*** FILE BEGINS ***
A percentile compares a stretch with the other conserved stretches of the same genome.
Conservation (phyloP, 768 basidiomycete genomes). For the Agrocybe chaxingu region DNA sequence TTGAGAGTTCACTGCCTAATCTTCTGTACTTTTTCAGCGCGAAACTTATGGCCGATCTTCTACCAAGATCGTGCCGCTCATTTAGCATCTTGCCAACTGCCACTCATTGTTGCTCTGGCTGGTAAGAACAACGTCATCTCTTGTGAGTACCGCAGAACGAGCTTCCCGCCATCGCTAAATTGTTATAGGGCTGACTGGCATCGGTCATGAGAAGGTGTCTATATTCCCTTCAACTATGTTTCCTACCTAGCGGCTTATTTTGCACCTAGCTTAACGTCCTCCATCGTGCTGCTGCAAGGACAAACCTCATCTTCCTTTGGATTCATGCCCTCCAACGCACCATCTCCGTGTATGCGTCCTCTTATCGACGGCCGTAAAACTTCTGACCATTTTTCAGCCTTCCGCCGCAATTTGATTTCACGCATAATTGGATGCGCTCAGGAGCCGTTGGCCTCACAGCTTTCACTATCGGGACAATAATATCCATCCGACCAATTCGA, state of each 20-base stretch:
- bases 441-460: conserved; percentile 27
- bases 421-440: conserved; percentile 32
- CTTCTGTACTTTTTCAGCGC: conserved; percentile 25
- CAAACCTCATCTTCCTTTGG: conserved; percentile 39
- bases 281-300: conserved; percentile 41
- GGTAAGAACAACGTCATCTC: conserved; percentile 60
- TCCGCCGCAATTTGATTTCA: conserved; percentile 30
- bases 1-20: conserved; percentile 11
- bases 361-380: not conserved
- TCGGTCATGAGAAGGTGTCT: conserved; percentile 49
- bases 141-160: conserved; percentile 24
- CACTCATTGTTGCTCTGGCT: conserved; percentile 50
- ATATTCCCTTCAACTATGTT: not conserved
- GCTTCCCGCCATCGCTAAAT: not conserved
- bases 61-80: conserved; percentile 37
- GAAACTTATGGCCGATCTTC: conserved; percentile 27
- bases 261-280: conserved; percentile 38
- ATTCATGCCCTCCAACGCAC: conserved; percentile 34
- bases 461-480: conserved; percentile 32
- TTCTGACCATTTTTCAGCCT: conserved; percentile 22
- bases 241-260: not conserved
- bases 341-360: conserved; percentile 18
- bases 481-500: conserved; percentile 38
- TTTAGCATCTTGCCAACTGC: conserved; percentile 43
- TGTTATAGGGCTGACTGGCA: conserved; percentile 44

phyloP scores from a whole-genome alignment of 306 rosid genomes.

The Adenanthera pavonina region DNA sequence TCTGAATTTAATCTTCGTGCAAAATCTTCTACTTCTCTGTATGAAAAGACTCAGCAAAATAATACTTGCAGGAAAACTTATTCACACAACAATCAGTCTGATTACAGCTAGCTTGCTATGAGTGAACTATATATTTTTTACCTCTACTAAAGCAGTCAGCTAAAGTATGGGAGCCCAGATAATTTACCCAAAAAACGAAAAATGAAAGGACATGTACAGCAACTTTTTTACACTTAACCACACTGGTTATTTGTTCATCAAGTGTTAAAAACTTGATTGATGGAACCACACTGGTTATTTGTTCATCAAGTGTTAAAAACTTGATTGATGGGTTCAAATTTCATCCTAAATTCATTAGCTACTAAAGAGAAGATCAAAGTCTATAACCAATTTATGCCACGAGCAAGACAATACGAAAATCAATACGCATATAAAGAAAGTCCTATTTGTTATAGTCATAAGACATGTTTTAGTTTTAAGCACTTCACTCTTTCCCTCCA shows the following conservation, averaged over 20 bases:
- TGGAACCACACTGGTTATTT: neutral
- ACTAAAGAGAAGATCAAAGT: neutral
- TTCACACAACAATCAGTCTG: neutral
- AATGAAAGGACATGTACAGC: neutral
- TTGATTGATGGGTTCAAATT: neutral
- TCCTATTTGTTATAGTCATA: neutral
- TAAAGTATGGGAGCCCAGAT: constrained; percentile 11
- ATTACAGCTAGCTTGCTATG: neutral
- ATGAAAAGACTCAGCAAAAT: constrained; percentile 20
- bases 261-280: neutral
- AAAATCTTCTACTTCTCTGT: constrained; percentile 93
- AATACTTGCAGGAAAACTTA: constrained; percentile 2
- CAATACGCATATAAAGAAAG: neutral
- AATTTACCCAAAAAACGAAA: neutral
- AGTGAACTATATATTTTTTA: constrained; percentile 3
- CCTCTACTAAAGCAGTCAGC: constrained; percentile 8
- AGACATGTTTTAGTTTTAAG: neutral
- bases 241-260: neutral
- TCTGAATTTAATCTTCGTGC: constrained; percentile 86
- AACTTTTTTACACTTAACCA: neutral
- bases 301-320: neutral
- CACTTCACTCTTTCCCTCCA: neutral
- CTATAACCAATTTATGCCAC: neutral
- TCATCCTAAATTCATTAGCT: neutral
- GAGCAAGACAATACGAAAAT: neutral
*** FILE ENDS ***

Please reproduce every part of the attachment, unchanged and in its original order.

A percentile compares a stretch with the other conserved stretches of the same genome.
Conservation (phyloP, 768 basidiomycete genomes). For the Agrocybe chaxingu region DNA sequence TTGAGAGTTCACTGCCTAATCTTCTGTACTTTTTCAGCGCGAAACTTATGGCCGATCTTCTACCAAGATCGTGCCGCTCATTTAGCATCTTGCCAACTGCCACTCATTGTTGCTCTGGCTGGTAAGAACAACGTCATCTCTTGTGAGTACCGCAGAACGAGCTTCCCGCCATCGCTAAATTGTTATAGGGCTGACTGGCATCGGTCATGAGAAGGTGTCTATATTCCCTTCAACTATGTTTCCTACCTAGCGGCTTATTTTGCACCTAGCTTAACGTCCTCCATCGTGCTGCTGCAAGGACAAACCTCATCTTCCTTTGGATTCATGCCCTCCAACGCACCATCTCCGTGTATGCGTCCTCTTATCGACGGCCGTAAAACTTCTGACCATTTTTCAGCCTTCCGCCGCAATTTGATTTCACGCATAATTGGATGCGCTCAGGAGCCGTTGGCCTCACAGCTTTCACTATCGGGACAATAATATCCATCCGACCAATTCGA, state of each 20-base stretch:
- bases 441-460: conserved; percentile 27
- bases 421-440: conserved; percentile 32
- CTTCTGTACTTTTTCAGCGC: conserved; percentile 25
- CAAACCTCATCTTCCTTTGG: conserved; percentile 39
- bases 281-300: conserved; percentile 41
- GGTAAGAACAACGTCATCTC: conserved; percentile 60
- TCCGCCGCAATTTGATTTCA: conserved; percentile 30
- bases 1-20: conserved; percentile 11
- bases 361-380: not conserved
- TCGGTCATGAGAAGGTGTCT: conserved; percentile 49
- bases 141-160: conserved; percentile 24
- CACTCATTGTTGCTCTGGCT: conserved; percentile 50
- ATATTCCCTTCAACTATGTT: not conserved
- GCTTCCCGCCATCGCTAAAT: not conserved
- bases 61-80: conserved; percentile 37
- GAAACTTATGGCCGATCTTC: conserved; percentile 27
- bases 261-280: conserved; percentile 38
- ATTCATGCCCTCCAACGCAC: conserved; percentile 34
- bases 461-480: conserved; percentile 32
- TTCTGACCATTTTTCAGCCT: conserved; percentile 22
- bases 241-260: not conserved
- bases 341-360: conserved; percentile 18
- bases 481-500: conserved; percentile 38
- TTTAGCATCTTGCCAACTGC: conserved; percentile 43
- TGTTATAGGGCTGACTGGCA: conserved; percentile 44

phyloP scores from a whole-genome alignment of 306 rosid genomes.

The Adenanthera pavonina region DNA sequence TCTGAATTTAATCTTCGTGCAAAATCTTCTACTTCTCTGTATGAAAAGACTCAGCAAAATAATACTTGCAGGAAAACTTATTCACACAACAATCAGTCTGATTACAGCTAGCTTGCTATGAGTGAACTATATATTTTTTACCTCTACTAAAGCAGTCAGCTAAAGTATGGGAGCCCAGATAATTTACCCAAAAAACGAAAAATGAAAGGACATGTACAGCAACTTTTTTACACTTAACCACACTGGTTATTTGTTCATCAAGTGTTAAAAACTTGATTGATGGAACCACACTGGTTATTTGTTCATCAAGTGTTAAAAACTTGATTGATGGGTTCAAATTTCATCCTAAATTCATTAGCTACTAAAGAGAAGATCAAAGTCTATAACCAATTTATGCCACGAGCAAGACAATACGAAAATCAATACGCATATAAAGAAAGTCCTATTTGTTATAGTCATAAGACATGTTTTAGTTTTAAGCACTTCACTCTTTCCCTCCA shows the following conservation, averaged over 20 bases:
- TGGAACCACACTGGTTATTT: neutral
- ACTAAAGAGAAGATCAAAGT: neutral
- TTCACACAACAATCAGTCTG: neutral
- AATGAAAGGACATGTACAGC: neutral
- TTGATTGATGGGTTCAAATT: neutral
- TCCTATTTGTTATAGTCATA: neutral
- TAAAGTATGGGAGCCCAGAT: constrained; percentile 11
- ATTACAGCTAGCTTGCTATG: neutral
- ATGAAAAGACTCAGCAAAAT: constrained; percentile 20
- bases 261-280: neutral
- AAAATCTTCTACTTCTCTGT: constrained; percentile 93
- AATACTTGCAGGAAAACTTA: constrained; percentile 2
- CAATACGCATATAAAGAAAG: neutral
- AATTTACCCAAAAAACGAAA: neutral
- AGTGAACTATATATTTTTTA: constrained; percentile 3
- CCTCTACTAAAGCAGTCAGC: constrained; percentile 8
- AGACATGTTTTAGTTTTAAG: neutral
- bases 241-260: neutral
- TCTGAATTTAATCTTCGTGC: constrained; percentile 86
- AACTTTTTTACACTTAACCA: neutral
- bases 301-320: neutral
- CACTTCACTCTTTCCCTCCA: neutral
- CTATAACCAATTTATGCCAC: neutral
- TCATCCTAAATTCATTAGCT: neutral
- GAGCAAGACAATACGAAAAT: neutral